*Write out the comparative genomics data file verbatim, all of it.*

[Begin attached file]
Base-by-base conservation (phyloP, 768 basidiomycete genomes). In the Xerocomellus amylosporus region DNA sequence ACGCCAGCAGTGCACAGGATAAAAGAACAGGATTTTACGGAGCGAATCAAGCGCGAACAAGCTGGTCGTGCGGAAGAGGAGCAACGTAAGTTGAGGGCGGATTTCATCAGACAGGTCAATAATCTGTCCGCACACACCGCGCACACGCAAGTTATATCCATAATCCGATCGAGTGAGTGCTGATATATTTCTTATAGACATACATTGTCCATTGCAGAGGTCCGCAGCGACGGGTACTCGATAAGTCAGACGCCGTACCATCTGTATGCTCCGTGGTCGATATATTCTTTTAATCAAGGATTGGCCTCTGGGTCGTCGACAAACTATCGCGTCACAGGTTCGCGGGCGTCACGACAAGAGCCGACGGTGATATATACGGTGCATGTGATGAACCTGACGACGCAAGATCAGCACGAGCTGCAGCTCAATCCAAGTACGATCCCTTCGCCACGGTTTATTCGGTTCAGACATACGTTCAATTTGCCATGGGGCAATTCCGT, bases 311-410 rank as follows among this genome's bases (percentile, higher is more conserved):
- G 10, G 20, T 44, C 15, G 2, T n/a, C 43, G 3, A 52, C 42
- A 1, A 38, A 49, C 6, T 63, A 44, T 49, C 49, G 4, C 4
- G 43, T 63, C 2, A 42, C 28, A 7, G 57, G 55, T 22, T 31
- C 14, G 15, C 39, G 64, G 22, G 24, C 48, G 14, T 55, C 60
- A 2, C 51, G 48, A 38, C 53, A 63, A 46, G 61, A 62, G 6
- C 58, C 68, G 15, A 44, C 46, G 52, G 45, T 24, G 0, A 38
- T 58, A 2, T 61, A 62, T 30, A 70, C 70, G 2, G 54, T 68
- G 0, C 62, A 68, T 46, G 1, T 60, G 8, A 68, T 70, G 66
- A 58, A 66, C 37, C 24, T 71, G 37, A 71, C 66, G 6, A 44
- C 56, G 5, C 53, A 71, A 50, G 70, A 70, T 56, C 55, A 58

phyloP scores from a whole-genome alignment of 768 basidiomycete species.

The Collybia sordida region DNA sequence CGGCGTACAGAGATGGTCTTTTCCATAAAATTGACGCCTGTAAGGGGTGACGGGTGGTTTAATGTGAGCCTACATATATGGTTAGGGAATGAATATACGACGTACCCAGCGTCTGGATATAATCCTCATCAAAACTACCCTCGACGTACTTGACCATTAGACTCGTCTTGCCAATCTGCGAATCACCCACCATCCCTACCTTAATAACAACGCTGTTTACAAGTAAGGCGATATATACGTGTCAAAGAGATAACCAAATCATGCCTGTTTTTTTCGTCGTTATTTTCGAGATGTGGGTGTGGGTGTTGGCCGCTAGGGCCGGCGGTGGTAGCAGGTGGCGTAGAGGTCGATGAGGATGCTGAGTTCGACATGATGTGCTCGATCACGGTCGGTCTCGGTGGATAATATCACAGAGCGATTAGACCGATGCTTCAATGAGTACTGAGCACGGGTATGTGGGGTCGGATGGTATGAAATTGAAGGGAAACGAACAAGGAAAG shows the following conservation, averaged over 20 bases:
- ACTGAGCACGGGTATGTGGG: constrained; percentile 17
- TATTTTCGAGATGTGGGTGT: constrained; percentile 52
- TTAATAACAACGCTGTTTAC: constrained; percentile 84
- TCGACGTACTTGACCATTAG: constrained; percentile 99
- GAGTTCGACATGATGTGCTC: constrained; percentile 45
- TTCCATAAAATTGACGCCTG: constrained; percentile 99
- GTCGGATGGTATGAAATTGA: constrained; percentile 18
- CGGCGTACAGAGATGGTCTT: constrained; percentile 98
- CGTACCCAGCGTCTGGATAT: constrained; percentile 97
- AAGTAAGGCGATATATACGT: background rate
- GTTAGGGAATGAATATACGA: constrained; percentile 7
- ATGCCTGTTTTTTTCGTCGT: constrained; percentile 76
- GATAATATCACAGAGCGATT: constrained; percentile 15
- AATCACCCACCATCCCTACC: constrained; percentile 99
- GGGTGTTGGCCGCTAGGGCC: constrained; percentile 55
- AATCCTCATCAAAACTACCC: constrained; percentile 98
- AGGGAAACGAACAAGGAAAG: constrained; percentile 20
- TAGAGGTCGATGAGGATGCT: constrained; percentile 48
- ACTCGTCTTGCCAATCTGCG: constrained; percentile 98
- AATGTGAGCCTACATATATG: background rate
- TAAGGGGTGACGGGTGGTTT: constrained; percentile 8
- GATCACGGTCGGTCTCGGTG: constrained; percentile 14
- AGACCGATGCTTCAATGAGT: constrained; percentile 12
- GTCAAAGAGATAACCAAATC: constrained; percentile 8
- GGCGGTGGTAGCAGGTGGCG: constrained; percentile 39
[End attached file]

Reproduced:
Base-by-base conservation (phyloP, 768 basidiomycete genomes). In the Xerocomellus amylosporus region DNA sequence ACGCCAGCAGTGCACAGGATAAAAGAACAGGATTTTACGGAGCGAATCAAGCGCGAACAAGCTGGTCGTGCGGAAGAGGAGCAACGTAAGTTGAGGGCGGATTTCATCAGACAGGTCAATAATCTGTCCGCACACACCGCGCACACGCAAGTTATATCCATAATCCGATCGAGTGAGTGCTGATATATTTCTTATAGACATACATTGTCCATTGCAGAGGTCCGCAGCGACGGGTACTCGATAAGTCAGACGCCGTACCATCTGTATGCTCCGTGGTCGATATATTCTTTTAATCAAGGATTGGCCTCTGGGTCGTCGACAAACTATCGCGTCACAGGTTCGCGGGCGTCACGACAAGAGCCGACGGTGATATATACGGTGCATGTGATGAACCTGACGACGCAAGATCAGCACGAGCTGCAGCTCAATCCAAGTACGATCCCTTCGCCACGGTTTATTCGGTTCAGACATACGTTCAATTTGCCATGGGGCAATTCCGT, bases 311-410 rank as follows among this genome's bases (percentile, higher is more conserved):
- G 10, G 20, T 44, C 15, G 2, T n/a, C 43, G 3, A 52, C 42
- A 1, A 38, A 49, C 6, T 63, A 44, T 49, C 49, G 4, C 4
- G 43, T 63, C 2, A 42, C 28, A 7, G 57, G 55, T 22, T 31
- C 14, G 15, C 39, G 64, G 22, G 24, C 48, G 14, T 55, C 60
- A 2, C 51, G 48, A 38, C 53, A 63, A 46, G 61, A 62, G 6
- C 58, C 68, G 15, A 44, C 46, G 52, G 45, T 24, G 0, A 38
- T 58, A 2, T 61, A 62, T 30, A 70, C 70, G 2, G 54, T 68
- G 0, C 62, A 68, T 46, G 1, T 60, G 8, A 68, T 70, G 66
- A 58, A 66, C 37, C 24, T 71, G 37, A 71, C 66, G 6, A 44
- C 56, G 5, C 53, A 71, A 50, G 70, A 70, T 56, C 55, A 58

phyloP scores from a whole-genome alignment of 768 basidiomycete species.

The Collybia sordida region DNA sequence CGGCGTACAGAGATGGTCTTTTCCATAAAATTGACGCCTGTAAGGGGTGACGGGTGGTTTAATGTGAGCCTACATATATGGTTAGGGAATGAATATACGACGTACCCAGCGTCTGGATATAATCCTCATCAAAACTACCCTCGACGTACTTGACCATTAGACTCGTCTTGCCAATCTGCGAATCACCCACCATCCCTACCTTAATAACAACGCTGTTTACAAGTAAGGCGATATATACGTGTCAAAGAGATAACCAAATCATGCCTGTTTTTTTCGTCGTTATTTTCGAGATGTGGGTGTGGGTGTTGGCCGCTAGGGCCGGCGGTGGTAGCAGGTGGCGTAGAGGTCGATGAGGATGCTGAGTTCGACATGATGTGCTCGATCACGGTCGGTCTCGGTGGATAATATCACAGAGCGATTAGACCGATGCTTCAATGAGTACTGAGCACGGGTATGTGGGGTCGGATGGTATGAAATTGAAGGGAAACGAACAAGGAAAG shows the following conservation, averaged over 20 bases:
- ACTGAGCACGGGTATGTGGG: constrained; percentile 17
- TATTTTCGAGATGTGGGTGT: constrained; percentile 52
- TTAATAACAACGCTGTTTAC: constrained; percentile 84
- TCGACGTACTTGACCATTAG: constrained; percentile 99
- GAGTTCGACATGATGTGCTC: constrained; percentile 45
- TTCCATAAAATTGACGCCTG: constrained; percentile 99
- GTCGGATGGTATGAAATTGA: constrained; percentile 18
- CGGCGTACAGAGATGGTCTT: constrained; percentile 98
- CGTACCCAGCGTCTGGATAT: constrained; percentile 97
- AAGTAAGGCGATATATACGT: background rate
- GTTAGGGAATGAATATACGA: constrained; percentile 7
- ATGCCTGTTTTTTTCGTCGT: constrained; percentile 76
- GATAATATCACAGAGCGATT: constrained; percentile 15
- AATCACCCACCATCCCTACC: constrained; percentile 99
- GGGTGTTGGCCGCTAGGGCC: constrained; percentile 55
- AATCCTCATCAAAACTACCC: constrained; percentile 98
- AGGGAAACGAACAAGGAAAG: constrained; percentile 20
- TAGAGGTCGATGAGGATGCT: constrained; percentile 48
- ACTCGTCTTGCCAATCTGCG: constrained; percentile 98
- AATGTGAGCCTACATATATG: background rate
- TAAGGGGTGACGGGTGGTTT: constrained; percentile 8
- GATCACGGTCGGTCTCGGTG: constrained; percentile 14
- AGACCGATGCTTCAATGAGT: constrained; percentile 12
- GTCAAAGAGATAACCAAATC: constrained; percentile 8
- GGCGGTGGTAGCAGGTGGCG: constrained; percentile 39